In the Introduction, we discussed some of the founding principles of UDL. It is interesting that this term originated in the field of architecture. The tenets for UDL were created to ensure universal access for individuals of all capabilities. Over time, it became obvious that the designs that were originally intended for individuals with disabilities were helpful to everyone. For example, push bars or lever handles for doors replaced traditional doorknobs. This universal design has become helpful to people without disabilities when they carry large parcels, heavy briefcases, or use cell phones. You can learn more about these tenets at the Center for Universal Design's Web site at http://design.ncsu.edu/cud. When we use UDL principles to build the curriculum and select materials for the classroom, all students will have equal opportunities to learn.
Classroom materials should be designed to follow the basic tenets of UDL—providing students with multiple means of representation, engagement, and expression. It is equally important to select materials that help students retain the information. Learning is not useful if students forget what they have learned. According to Rief (1993), students retain
These statistics remind us that it is important to use multisensory material whenever possible. It may not be feasible to use multisensory material for every lesson you teach. As you vary how you present information in your classroom, students will be more engaged in the learning process. Improved student engagement will result in improved achievement. Figure 2.1 shows examples of multiple ways to engage students in diverse classrooms.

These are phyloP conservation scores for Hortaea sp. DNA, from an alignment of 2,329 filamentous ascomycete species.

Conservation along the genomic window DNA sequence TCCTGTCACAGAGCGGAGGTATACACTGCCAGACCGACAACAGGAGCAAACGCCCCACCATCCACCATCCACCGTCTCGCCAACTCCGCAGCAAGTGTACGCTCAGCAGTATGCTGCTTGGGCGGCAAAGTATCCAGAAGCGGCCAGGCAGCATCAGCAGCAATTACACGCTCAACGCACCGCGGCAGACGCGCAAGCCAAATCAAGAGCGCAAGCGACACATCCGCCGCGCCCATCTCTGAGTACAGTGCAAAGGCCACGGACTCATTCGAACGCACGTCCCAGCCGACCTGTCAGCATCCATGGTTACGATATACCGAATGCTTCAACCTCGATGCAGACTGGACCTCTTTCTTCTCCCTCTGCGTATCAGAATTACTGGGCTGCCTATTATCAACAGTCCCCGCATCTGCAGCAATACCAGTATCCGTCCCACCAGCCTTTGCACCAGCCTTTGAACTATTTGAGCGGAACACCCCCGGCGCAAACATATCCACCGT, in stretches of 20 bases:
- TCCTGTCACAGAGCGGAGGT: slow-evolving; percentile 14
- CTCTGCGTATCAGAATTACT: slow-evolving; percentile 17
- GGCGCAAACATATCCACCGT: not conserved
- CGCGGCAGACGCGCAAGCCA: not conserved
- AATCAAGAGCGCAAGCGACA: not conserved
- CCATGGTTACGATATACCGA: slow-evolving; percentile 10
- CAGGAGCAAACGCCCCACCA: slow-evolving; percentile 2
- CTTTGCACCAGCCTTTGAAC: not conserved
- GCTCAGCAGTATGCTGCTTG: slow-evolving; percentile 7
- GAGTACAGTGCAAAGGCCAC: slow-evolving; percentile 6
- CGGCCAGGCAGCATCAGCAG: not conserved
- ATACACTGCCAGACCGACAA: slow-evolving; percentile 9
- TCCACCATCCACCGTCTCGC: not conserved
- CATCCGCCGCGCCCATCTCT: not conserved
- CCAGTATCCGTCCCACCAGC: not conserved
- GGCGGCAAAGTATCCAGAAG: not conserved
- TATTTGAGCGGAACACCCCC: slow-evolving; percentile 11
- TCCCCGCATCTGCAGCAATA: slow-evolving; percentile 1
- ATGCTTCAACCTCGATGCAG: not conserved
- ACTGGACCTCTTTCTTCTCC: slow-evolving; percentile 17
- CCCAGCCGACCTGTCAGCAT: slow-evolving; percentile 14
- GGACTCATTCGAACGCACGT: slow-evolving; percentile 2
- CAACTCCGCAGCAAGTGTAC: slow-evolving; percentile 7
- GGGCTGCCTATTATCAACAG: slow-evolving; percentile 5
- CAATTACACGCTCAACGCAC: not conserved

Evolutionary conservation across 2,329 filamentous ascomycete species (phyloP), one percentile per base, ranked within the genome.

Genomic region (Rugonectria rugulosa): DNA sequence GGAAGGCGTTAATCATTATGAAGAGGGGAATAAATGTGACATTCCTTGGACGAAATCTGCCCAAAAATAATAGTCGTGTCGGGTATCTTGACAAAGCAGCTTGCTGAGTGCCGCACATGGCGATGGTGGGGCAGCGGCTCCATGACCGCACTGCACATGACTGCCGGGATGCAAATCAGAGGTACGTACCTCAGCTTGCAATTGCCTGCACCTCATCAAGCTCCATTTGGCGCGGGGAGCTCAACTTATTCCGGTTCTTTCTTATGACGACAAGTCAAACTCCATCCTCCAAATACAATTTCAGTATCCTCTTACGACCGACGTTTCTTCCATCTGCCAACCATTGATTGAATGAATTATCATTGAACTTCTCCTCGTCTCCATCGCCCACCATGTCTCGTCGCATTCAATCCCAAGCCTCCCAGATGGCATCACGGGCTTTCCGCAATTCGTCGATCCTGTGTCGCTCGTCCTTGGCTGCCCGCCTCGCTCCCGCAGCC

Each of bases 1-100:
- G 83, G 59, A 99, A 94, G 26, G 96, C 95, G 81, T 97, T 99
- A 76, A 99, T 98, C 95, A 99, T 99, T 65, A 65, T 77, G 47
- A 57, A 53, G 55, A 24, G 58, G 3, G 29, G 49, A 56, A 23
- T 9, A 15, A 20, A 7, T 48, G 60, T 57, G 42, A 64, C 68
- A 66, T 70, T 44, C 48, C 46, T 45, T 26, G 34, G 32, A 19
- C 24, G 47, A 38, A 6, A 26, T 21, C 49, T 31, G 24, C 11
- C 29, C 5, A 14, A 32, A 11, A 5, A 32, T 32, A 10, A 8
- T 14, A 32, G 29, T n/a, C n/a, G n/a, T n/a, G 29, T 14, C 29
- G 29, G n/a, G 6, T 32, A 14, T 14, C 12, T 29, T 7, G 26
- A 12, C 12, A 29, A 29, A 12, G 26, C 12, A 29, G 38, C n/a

Listening to text read aloud
Using a dictionary
Using a Braille dictionary
Working in areas of student interest
Using a talking dictionary
Listening to and retelling directions
Highlighting key points
Touching words on a word wall
Working with a partner who can help with definitions
Downloading and listening to a podcast on an iPod
Asking and answering questions
Outlining steps to solving a problem
Working alone or in cooperative groups
Using a word processing program
Engaging in a debate
Completing a graphic organizer
Building a model
Participating in a discussion group or book club
Using a talking calculator
Engaging in a discussion
Designing a poster
Using response cards
Participating in a seminar
Giving verbal prompts
Illustrating or taking pictures
Using a game format
Creating a video
Talking through steps
Using blogging or text messaging
From Garguiulo/Metcalf. Teaching in Today's Inclusive Classrooms, 1E. © 2010 Wadsworth, a part of Cengage Learning, Inc. Reproduced by permission. www.cengage.com/permissions.